Ten years ago and the New Year 2000 celebrations in London were being billed as the biggest ever fireworks display. Thousands of people were expected along the embankments of the River Thames from where the display would take place. Having already scouted along the Thames looking for a vantage point to photograph the “River of Fire”, I was offered an assignment from Time magazine. Now I could forget about standing around in the cold for hours as Time had had a room with a view!
The Picture Editor secured a position in Brettenham House, Time’s London office building. From a balcony on the seventh floor where the style magazine Wallpaper was produced we found a view over Waterloo Bridge. Here the River bends around on itself and we could see from from St Paul’s in the east to Westminster in the west. A few days before I prepared by shooting a few frames to get an idea of the scene and work out which lenses would be needed on the night. On Hogmanay I had the luxury of being able to wait in the warmth of the office. Millions of people had come into central London so moving around was going to be difficult. Occasional expeditions through the mass of people were made to photograph the big party – much of it happening underneath Waterloo bridge – and the throngs of people from my vantage on the balcony.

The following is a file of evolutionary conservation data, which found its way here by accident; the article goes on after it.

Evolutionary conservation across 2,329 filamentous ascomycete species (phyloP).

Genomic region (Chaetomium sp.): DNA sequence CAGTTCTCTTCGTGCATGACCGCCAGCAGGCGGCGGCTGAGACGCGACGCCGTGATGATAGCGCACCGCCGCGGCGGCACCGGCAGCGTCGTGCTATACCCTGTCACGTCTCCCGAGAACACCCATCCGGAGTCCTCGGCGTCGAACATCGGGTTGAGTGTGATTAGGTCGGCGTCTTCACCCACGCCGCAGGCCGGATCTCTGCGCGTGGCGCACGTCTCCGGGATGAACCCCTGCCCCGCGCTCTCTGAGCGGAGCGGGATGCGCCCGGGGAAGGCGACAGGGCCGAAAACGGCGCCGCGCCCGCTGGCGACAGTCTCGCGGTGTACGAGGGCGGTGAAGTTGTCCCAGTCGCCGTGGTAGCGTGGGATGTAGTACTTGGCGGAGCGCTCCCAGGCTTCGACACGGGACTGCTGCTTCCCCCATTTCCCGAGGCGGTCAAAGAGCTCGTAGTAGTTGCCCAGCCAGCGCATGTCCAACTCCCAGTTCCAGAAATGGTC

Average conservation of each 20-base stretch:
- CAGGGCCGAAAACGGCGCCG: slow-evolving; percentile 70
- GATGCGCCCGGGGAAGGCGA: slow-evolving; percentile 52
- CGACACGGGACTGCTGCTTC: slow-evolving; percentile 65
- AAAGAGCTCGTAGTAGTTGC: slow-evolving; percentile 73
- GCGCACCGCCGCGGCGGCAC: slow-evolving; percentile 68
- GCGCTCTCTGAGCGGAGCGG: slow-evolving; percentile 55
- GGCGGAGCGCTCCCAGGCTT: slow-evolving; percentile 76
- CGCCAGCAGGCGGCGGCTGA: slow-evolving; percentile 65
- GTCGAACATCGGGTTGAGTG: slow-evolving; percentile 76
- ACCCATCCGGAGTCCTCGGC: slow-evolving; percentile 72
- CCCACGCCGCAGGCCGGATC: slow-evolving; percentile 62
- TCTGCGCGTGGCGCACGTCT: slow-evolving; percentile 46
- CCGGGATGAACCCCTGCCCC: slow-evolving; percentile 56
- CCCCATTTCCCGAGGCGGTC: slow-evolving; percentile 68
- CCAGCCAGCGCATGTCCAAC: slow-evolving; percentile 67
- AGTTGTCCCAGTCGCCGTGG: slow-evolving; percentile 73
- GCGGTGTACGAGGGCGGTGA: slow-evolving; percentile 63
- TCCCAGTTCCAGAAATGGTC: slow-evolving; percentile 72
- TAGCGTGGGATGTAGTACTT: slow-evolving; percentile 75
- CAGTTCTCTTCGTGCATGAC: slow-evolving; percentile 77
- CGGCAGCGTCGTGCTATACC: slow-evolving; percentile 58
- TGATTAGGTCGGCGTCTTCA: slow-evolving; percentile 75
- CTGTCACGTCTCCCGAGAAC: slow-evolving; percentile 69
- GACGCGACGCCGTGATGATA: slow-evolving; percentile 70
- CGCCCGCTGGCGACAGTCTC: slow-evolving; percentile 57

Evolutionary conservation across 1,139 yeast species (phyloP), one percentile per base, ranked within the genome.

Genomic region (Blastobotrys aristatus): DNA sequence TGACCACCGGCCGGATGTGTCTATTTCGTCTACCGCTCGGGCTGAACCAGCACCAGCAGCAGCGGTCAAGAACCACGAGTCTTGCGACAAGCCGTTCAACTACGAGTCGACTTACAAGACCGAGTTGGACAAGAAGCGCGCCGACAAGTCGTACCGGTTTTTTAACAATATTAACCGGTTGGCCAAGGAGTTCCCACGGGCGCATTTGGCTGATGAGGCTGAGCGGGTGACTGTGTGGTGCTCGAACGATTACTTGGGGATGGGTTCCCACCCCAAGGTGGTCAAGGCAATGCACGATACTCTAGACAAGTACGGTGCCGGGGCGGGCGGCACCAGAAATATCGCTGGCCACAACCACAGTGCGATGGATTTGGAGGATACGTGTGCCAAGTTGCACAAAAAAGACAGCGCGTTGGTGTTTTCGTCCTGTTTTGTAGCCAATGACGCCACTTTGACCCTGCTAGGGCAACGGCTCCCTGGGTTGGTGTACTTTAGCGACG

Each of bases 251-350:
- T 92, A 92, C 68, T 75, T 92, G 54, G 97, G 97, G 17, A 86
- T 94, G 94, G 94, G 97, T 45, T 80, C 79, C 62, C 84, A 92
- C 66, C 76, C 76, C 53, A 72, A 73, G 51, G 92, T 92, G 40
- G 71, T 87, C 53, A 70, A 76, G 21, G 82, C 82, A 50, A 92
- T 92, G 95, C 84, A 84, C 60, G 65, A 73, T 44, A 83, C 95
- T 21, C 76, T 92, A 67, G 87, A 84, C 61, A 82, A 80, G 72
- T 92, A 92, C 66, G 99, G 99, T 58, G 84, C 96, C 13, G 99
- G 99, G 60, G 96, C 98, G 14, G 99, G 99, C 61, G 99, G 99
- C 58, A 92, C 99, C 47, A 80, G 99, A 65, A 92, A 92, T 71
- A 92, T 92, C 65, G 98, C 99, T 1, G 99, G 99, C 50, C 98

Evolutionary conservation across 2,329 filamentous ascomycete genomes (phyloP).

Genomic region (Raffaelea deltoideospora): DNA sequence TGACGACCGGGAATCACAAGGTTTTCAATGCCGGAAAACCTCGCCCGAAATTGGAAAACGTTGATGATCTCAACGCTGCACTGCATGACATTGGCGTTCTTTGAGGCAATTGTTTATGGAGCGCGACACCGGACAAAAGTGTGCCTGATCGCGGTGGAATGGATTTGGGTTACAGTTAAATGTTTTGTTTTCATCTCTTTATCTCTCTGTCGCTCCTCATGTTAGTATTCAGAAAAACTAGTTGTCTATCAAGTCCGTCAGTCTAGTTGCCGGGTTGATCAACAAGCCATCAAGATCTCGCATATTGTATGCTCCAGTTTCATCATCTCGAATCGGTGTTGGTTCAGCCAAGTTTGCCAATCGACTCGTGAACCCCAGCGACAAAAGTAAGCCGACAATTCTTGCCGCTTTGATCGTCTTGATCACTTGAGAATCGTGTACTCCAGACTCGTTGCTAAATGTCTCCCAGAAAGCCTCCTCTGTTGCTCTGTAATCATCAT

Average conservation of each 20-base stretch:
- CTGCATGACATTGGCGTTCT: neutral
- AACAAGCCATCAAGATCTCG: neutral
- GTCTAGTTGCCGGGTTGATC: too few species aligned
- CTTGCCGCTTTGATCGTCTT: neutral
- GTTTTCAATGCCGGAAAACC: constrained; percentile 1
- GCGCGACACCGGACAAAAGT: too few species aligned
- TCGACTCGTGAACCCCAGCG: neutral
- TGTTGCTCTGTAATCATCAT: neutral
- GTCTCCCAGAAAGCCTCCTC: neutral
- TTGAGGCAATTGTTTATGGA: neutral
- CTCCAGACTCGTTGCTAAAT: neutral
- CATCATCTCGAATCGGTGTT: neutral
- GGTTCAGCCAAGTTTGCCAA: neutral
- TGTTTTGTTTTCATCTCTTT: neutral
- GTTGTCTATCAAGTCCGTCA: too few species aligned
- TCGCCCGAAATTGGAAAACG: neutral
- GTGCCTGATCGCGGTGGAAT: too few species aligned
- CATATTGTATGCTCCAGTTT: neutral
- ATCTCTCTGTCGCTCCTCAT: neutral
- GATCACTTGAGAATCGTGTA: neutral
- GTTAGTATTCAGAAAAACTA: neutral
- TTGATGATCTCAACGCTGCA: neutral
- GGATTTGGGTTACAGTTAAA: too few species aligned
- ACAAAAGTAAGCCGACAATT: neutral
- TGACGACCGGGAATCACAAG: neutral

My agent at the time, Sygma, had arranged – at no doubt great expense – for a lab to remain open all night to process my and their other photographers’ films. A couple of rolls of the partying under the bridge were sent off early so they could
be scanned and transmitted to awaiting newspapers.
As the bells tolled in the New Year I started photographing the firework display. I set up two cameras on tripods and shot four rolls of film – around 140 pictures in 15 minutes. But it was the sixth frame on the first film everyone was raving about when I eventually returned to the Sygma office tramping across town on a carpet of broken champagne bottles.
That picture was used as a “double truck”, a double page spread in Time and also appeared as a double page in Hello! and was used by the Mail and Mail on Sunday newspapers. Other photographs from the night were used by the Observer.
A year later and the Sunday Times seemed to think it had all gone wrong. “It should have been a time of hope an renewal…” reads the headline going on to list a year of “farce and disaster” from the Concorde crash to child murder, from floods to the fuel shortages as reported on 11 September .
How could 2001 be any worst?